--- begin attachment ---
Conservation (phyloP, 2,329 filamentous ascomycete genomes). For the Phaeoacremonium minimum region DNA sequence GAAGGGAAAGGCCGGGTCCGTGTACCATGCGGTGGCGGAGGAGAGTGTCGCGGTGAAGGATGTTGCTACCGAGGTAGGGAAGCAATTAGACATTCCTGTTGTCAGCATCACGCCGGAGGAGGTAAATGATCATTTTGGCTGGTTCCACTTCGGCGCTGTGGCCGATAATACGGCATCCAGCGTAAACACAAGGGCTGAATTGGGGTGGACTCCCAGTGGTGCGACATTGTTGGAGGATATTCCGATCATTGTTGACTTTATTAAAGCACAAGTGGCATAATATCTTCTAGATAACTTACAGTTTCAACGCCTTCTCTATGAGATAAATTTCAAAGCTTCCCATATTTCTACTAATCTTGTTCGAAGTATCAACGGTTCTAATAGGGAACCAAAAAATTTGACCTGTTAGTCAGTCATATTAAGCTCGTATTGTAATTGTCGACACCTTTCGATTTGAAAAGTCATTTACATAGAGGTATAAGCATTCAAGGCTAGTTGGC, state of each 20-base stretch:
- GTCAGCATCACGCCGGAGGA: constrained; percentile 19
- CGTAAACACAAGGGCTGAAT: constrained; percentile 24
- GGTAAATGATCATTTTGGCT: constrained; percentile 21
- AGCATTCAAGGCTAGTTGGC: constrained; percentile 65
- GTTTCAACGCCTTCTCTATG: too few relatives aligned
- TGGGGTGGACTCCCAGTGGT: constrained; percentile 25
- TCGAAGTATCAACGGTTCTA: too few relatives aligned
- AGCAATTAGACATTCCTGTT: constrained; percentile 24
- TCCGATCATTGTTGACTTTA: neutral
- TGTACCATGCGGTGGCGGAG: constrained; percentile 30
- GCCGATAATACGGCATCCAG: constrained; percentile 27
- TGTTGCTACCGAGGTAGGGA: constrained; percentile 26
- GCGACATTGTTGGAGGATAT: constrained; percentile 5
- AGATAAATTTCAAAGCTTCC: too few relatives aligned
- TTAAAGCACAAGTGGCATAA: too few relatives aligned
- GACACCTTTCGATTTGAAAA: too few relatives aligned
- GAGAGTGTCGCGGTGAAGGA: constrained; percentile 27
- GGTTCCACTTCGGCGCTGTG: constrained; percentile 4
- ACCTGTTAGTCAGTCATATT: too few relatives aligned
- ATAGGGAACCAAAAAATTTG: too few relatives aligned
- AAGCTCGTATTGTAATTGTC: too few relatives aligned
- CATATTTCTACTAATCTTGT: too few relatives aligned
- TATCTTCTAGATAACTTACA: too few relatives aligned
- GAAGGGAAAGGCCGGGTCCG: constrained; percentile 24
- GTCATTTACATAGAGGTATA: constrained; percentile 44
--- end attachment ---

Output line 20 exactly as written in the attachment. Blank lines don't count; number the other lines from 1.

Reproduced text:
- ACCTGTTAGTCAGTCATATT: too few relatives aligned